Education Drivers

Social Influence

For many individuals, bringing about meaningful change on a large scale requires a change in behavior. The challenge is in making these changes happen. Top-down policy changes and mandates alone have little impact on the day-to-day actions of individuals. The literature on organizational change suggests a more effective approach relies on social influence. Initiatives should not be implemented until a majority of individuals responsible for implementation support them. This requires identifying individuals within the system who have high credibility among their peers and allow them to lead the change effort. Different individuals at different levels within a system are seen as credible so it is necessary to include people from across the levels of the organization to participate in leading the change. Successful change occurs when the innovation is consistent with the values of those responsible for implementing it, fits within the organizational culture and values is easy to implement, and can be implemented as a pilot project.

 

 

Publications

TITLE
SYNOPSIS
CITATION
Performance Architecture: Improving the Performance of Organizations

This paper introduces performance architecture as a framework that allows someone to assess all features of an organization so that the parts of the system can be aligned to support an innovation. 

Addison, R. (2012). Performance Architecture: Improving the Performance of Organizations Retrieved from ../../uploads/docs/2012%20Wing%20Summit%20RA.pdf.

Changing Hearts, Minds, and Behavior: Can Implementation Science Offer Any Clues?

This paper examines school cultural issues in the context of implementation research.

Blasé, K. (2014). Changing Hearts, Minds, and Behavior: Can Implementation Science Offer Any Clues? Retrieved from ../../uploads/docs/KBlase2014.pdf.

Taking Response to Intervention to Scale: Developing and Implementing a Quality Response-to-Intervention Process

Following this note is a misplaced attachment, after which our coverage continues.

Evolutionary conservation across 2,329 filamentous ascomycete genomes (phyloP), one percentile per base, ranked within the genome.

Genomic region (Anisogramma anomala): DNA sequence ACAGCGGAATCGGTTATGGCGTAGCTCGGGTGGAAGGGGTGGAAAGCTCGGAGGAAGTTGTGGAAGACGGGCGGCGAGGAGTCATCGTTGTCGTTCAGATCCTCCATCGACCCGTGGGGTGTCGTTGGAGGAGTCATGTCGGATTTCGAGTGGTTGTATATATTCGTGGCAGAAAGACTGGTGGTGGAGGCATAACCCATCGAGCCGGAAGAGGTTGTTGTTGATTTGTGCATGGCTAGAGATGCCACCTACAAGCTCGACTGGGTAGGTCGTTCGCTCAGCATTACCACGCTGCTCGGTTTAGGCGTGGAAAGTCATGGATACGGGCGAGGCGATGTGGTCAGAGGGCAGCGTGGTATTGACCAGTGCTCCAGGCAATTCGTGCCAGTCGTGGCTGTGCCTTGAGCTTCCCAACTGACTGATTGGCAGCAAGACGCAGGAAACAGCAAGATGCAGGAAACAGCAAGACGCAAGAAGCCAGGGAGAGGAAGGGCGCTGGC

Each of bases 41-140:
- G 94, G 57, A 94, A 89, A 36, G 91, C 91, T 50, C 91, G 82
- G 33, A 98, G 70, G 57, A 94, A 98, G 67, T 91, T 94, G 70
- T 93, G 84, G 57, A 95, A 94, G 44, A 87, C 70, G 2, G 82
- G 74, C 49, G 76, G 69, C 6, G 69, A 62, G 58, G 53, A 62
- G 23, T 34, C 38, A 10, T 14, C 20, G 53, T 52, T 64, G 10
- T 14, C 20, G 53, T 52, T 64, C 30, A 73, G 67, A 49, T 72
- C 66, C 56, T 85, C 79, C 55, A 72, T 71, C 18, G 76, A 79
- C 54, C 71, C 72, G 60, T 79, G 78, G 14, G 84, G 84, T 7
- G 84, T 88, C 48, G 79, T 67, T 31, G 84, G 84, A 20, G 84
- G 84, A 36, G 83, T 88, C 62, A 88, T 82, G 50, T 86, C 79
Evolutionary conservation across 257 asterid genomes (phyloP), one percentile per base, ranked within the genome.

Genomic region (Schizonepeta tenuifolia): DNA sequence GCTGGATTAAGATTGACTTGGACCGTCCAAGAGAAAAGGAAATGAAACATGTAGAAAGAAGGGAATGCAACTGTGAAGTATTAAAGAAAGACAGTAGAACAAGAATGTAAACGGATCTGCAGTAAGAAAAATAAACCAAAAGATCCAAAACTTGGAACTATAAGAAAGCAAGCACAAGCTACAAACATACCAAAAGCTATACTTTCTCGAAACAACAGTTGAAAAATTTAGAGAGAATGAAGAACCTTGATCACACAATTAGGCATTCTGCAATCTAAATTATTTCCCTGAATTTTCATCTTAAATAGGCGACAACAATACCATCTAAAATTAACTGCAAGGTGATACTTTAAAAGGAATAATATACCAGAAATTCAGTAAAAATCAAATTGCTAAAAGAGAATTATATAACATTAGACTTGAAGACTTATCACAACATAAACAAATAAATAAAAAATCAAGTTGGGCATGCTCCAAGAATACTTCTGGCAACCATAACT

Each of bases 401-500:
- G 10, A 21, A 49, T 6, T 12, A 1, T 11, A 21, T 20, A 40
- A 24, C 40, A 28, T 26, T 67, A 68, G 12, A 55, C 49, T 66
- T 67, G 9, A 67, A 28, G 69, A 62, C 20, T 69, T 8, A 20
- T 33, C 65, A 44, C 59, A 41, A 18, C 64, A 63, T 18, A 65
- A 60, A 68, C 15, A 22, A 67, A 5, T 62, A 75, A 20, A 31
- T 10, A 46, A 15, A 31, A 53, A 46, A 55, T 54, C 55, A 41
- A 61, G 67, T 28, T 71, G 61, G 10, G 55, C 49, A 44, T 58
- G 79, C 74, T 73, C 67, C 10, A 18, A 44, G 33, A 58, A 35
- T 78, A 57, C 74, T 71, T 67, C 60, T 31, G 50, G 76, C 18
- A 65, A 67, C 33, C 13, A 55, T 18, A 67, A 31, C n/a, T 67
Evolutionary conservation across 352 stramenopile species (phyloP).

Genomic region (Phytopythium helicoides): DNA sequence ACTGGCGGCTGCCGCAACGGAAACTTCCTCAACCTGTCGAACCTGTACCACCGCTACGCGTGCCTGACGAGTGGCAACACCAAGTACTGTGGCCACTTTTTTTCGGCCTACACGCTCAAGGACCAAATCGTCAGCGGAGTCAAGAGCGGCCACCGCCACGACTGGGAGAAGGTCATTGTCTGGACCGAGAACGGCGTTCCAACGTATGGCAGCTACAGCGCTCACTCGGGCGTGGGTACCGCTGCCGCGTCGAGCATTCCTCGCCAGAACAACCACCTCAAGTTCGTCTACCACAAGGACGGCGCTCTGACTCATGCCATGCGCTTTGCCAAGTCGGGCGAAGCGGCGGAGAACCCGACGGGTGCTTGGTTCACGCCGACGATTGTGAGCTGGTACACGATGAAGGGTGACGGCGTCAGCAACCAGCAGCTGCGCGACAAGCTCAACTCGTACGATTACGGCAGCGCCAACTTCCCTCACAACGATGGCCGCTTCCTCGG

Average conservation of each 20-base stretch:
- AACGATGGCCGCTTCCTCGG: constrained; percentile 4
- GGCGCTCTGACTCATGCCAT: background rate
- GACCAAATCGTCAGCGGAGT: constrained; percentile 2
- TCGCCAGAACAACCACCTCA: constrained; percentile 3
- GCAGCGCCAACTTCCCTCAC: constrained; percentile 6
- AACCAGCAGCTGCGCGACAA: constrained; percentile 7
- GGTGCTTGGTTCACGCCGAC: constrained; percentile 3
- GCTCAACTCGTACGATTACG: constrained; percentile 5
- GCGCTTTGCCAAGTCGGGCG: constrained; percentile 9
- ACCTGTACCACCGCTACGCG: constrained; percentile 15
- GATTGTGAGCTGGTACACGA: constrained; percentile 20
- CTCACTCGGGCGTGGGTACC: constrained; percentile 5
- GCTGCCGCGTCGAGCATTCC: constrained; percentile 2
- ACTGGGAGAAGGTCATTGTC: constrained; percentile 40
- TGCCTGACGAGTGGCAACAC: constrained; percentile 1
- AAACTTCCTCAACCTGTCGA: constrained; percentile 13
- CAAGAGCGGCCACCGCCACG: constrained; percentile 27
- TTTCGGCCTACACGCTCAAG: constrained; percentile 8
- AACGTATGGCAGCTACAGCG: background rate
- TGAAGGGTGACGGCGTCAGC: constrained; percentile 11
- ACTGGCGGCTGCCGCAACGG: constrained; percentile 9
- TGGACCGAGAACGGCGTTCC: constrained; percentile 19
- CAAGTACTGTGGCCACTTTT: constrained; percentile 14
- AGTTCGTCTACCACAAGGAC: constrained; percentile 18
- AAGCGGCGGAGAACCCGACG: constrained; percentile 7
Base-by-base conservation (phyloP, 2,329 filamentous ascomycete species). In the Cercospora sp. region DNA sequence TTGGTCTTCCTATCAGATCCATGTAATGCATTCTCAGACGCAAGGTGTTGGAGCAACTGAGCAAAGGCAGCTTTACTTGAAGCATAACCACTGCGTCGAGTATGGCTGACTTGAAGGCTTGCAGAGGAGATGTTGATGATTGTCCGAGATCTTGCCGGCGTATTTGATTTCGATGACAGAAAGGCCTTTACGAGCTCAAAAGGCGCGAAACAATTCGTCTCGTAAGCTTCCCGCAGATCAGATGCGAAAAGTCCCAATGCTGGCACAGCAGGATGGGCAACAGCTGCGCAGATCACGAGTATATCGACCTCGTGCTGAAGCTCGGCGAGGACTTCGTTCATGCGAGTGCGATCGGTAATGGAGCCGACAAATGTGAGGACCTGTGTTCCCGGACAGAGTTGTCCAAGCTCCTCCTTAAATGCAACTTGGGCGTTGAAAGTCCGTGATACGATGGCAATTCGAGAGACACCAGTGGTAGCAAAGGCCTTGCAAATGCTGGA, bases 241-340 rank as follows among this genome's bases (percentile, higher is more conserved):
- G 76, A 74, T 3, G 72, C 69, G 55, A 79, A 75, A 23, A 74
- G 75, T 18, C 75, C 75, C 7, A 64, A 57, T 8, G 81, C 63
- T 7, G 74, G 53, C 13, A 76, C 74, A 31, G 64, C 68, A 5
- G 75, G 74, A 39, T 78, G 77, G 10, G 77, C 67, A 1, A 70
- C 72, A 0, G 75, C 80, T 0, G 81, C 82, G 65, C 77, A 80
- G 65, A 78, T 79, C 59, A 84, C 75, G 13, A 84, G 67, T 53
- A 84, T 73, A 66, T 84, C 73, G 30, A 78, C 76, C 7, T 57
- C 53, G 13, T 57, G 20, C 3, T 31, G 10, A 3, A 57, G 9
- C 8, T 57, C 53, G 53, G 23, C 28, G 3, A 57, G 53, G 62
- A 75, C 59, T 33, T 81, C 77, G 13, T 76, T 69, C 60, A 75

This paper presents RtI as a continuous evaluation cycle: problem identification, problem analysis, goal setting, plans implementation and plan evaluation.

Daly, III, E. J., Kupzyk, S., Bossard, M., Street, J., & Dymacel, R. (2008). Taking Response to Intervention to Scale: Developing and Implementing a Quality Response-to-Intervention Process. Journal of Evidence-Based Practices for Schools, 9(2), 102-127.

Sustainability of evidence-based programs in education

This paper discusses common elements of successfully sustaining effective practices across a variety of disciplines.

Fixsen, D. L., Blase, K. A., Duda, M., Naoom, S. F., & Van Dyke, M. (2010). Sustainability of evidence-based programs in education. Journal of Evidence-Based Practices for Schools, 11(1), 30-46.

Conceptual and empirical issues related to developing a response-to-intervention framework

This paper examines five dimensions when implementing RtI: the tier model, identification of “at risk students”, preventative treatment, progress monitoring, and strategies for nonresponders.

Hintze, J. M. (2008). Conceptual and empirical issues related to developing a response-to-intervention framework. Journal of Evidence-Based Practices for Schools. Retrieved from http://scholar.google.com/scholar?cluster=17426155176752854167&hl=en&inst=569367360547434339&oi=scholarr

Thirty years of Getting Teachers to be More Effective
This paper presents a model for building a school organizational culture that trains and supports teachers in an effective, efficient, and sustainable manner.
Fitch, S. (2013). Thirty years of Getting Teachers to be More Effective Retrieved from ../../uploads/docs/2013WingSummitSF.pdf.

 

Presentations

TITLE
SYNOPSIS
CITATION
Changing Hearts, Minds, and Behavior: Can Implementation Science Offer Any Clues?

This paper examines school cultural issues in the context of implementation research.

Blasé, K. (2014). Changing Hearts, Minds, and Behavior: Can Implementation Science Offer Any Clues? [Powerpoint Slides]. Retrieved from ../../uploads/docs/KBlase2014.pdf.

Developing and Implementing a Quality RtI Process

This paper presents RtI as a continuous evaluation cycle: problem identification, problem analysis, goal setting, plans implementation and plan evaluation.

Daly, E, III. (2007). Developing and Implementing a Quality RtI Process [Powerpoint Slides]. Retrieved from 2007-wing-presentation-john-hintze.

Sustainability: The first thing. The only thing.

This paper discusses common elements of successfully sustaining effective practices across a variety of disciplines.

Fixsen, D. (2008). Sustainability: The first thing. The only thing. [Powerpoint Slides]. Retrieved from 2008-wing-presentation-dean-fixsen.